Often we test ourselves and divulge ourselves in self gratification( or aggravation) in the form of competition.
     
  8. cciman

    cciman MacGyver

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    Tiny sights yield tiny groups. Aim small, shoot small. Also SA triggers, mean less movement of gun during trigger press.

    Glock is not a bullseye laser paper stamper, its a short range killing tool.

    You want the ragged (but concentrated) groups in a combat pistol= aggregately more tissue damage, vs. all shots in the same hole.
     
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  9. Squib77

    Squib77

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    Ah yes, “trauma dispersion”

    Less precision is better in some circles
     
  10. jp3to

    jp3to

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    Never understood the folks at the range, shooting pistols, that take 30 seconds per shot at 5-10 yards. What’s the point of that type of shooting? I’d rather practice keeping it in the black over key-holing a mags worth over a 10 minute period. Maybe I’m strange?


    Sent from my iPhone using Tapatalk
     
  11. Squib77

    Squib77

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    Or learn to keyhole 10 rds fast

    Maybe come up with a formula that combines the two like hits / time = ?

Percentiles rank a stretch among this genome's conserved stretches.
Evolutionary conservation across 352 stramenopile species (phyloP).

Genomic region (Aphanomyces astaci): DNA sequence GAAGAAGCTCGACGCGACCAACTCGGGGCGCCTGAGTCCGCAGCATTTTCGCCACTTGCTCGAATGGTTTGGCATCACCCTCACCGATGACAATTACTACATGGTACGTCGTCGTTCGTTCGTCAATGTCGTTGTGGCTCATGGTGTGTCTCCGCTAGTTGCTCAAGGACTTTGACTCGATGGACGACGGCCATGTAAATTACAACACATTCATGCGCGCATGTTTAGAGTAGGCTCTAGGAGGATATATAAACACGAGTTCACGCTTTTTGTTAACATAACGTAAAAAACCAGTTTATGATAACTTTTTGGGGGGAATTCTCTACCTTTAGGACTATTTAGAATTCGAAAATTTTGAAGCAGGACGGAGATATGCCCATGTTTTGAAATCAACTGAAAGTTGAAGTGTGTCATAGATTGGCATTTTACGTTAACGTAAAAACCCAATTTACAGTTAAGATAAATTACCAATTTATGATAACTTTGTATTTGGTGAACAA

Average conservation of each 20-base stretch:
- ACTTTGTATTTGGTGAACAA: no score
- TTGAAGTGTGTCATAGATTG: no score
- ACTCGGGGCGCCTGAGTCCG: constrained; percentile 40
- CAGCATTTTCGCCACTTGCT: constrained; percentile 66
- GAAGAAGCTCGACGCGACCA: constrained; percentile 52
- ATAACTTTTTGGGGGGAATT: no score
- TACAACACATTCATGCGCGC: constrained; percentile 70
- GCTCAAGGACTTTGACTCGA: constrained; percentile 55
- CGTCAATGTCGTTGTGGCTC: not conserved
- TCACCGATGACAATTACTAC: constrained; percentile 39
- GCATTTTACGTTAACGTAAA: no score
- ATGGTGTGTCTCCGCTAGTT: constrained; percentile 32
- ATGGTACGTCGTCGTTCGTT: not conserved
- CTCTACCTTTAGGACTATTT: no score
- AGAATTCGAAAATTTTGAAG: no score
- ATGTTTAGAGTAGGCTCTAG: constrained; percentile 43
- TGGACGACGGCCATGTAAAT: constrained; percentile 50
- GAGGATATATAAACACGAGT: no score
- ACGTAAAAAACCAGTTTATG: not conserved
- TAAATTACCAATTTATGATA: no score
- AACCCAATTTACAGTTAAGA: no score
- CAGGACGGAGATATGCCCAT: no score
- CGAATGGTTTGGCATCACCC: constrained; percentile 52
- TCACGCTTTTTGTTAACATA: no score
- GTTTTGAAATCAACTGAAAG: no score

It just all depends how fast you can see the sights return to target and how much you need to see to call the shot

    Of course that’s assuming your grip is all worked out.
     
    Last edited: Jul 17, 2018
  12. Paul53

    Paul53 You local friendly Skynet dealer

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    Glock Stock Trigger vs my manual can opener.

    Can opener hands down.

    Add the Ghost Edge connector and the Glock barely edges out the can opener.
     
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  13. robhic

    robhic I'm your huckleberry.... Platinum Member

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    That's interesting. What puzzled me was the Glock 5.5# trigger against the Beretta DA 7# (I
    checked it last night...) and 4# SA. I generally decock and use DA multiple times just because.

    But the small (but hard to see cuz the yellow fingernail polish it put on had rubbed off) sights were just that - hard to see but weak sight and 7# pull still edged out the Glock 5.5# and Big Dot sights. Hmmm..... The Beretta is a bit too big to carry concealed (I tried) so that's a shame. OWB, I really don't do that if possible.
     
  14. cciman

    cciman MacGyver

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    So back to the elephant: 2 other possibilities

    Your shooting style (grip, stance, finger placement/hand mechanics, trigger discipline, hand/eye coordination) favors the 92s for fine offhand shooting.

    The ammo used works better out of the 92s.
     
  15. robhic

    robhic I'm your huckleberry.... Platinum Member

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    I'm gonna say option 1. The ammo was my own reloads (target, lo-power) and the Beretta doesn't have finger grooves in front so grip/style could be it. If I can get as close as I do with my finger-grooves, I'd like to get my hands on a Glock without before I remove 'em from mine. I'm thinking turning the pistol sideways ghetto style ain't helpin' so I may go back to my original form... Just keeding!!! But you've made me think, thanks.